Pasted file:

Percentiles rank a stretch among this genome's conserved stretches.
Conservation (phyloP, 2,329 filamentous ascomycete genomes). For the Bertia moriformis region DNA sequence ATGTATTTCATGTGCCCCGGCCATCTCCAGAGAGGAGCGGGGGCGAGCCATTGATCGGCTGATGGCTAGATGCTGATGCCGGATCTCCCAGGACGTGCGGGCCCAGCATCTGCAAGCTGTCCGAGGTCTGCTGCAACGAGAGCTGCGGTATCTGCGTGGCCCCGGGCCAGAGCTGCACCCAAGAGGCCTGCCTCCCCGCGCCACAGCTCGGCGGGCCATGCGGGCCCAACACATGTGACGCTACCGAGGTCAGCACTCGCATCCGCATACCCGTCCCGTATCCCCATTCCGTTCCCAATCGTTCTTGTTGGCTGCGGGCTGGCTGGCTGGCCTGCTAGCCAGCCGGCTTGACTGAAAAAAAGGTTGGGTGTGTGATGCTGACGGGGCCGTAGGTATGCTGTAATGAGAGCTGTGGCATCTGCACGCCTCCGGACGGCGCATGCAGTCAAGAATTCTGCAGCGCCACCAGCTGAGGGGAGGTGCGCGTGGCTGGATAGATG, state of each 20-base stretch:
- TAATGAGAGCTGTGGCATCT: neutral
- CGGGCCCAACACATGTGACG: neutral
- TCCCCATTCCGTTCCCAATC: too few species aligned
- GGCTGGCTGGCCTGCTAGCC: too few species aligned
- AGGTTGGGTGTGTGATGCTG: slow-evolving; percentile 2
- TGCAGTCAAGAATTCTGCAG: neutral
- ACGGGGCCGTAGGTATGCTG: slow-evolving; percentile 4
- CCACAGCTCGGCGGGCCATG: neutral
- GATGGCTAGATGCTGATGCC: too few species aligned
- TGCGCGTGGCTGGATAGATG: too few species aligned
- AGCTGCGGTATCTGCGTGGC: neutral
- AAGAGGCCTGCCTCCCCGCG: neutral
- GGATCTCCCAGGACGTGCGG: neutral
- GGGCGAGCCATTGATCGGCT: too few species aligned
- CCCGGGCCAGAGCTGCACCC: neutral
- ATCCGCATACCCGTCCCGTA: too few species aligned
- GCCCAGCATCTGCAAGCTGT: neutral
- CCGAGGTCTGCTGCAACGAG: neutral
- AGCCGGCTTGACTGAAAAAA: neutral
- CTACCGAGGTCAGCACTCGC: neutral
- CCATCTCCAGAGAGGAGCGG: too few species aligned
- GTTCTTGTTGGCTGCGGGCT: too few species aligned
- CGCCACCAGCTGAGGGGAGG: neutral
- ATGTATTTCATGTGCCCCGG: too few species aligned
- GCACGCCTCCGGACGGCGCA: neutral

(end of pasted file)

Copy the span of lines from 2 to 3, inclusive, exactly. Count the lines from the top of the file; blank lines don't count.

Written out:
Conservation (phyloP, 2,329 filamentous ascomycete genomes). For the Bertia moriformis region DNA sequence ATGTATTTCATGTGCCCCGGCCATCTCCAGAGAGGAGCGGGGGCGAGCCATTGATCGGCTGATGGCTAGATGCTGATGCCGGATCTCCCAGGACGTGCGGGCCCAGCATCTGCAAGCTGTCCGAGGTCTGCTGCAACGAGAGCTGCGGTATCTGCGTGGCCCCGGGCCAGAGCTGCACCCAAGAGGCCTGCCTCCCCGCGCCACAGCTCGGCGGGCCATGCGGGCCCAACACATGTGACGCTACCGAGGTCAGCACTCGCATCCGCATACCCGTCCCGTATCCCCATTCCGTTCCCAATCGTTCTTGTTGGCTGCGGGCTGGCTGGCTGGCCTGCTAGCCAGCCGGCTTGACTGAAAAAAAGGTTGGGTGTGTGATGCTGACGGGGCCGTAGGTATGCTGTAATGAGAGCTGTGGCATCTGCACGCCTCCGGACGGCGCATGCAGTCAAGAATTCTGCAGCGCCACCAGCTGAGGGGAGGTGCGCGTGGCTGGATAGATG, state of each 20-base stretch:
- TAATGAGAGCTGTGGCATCT: neutral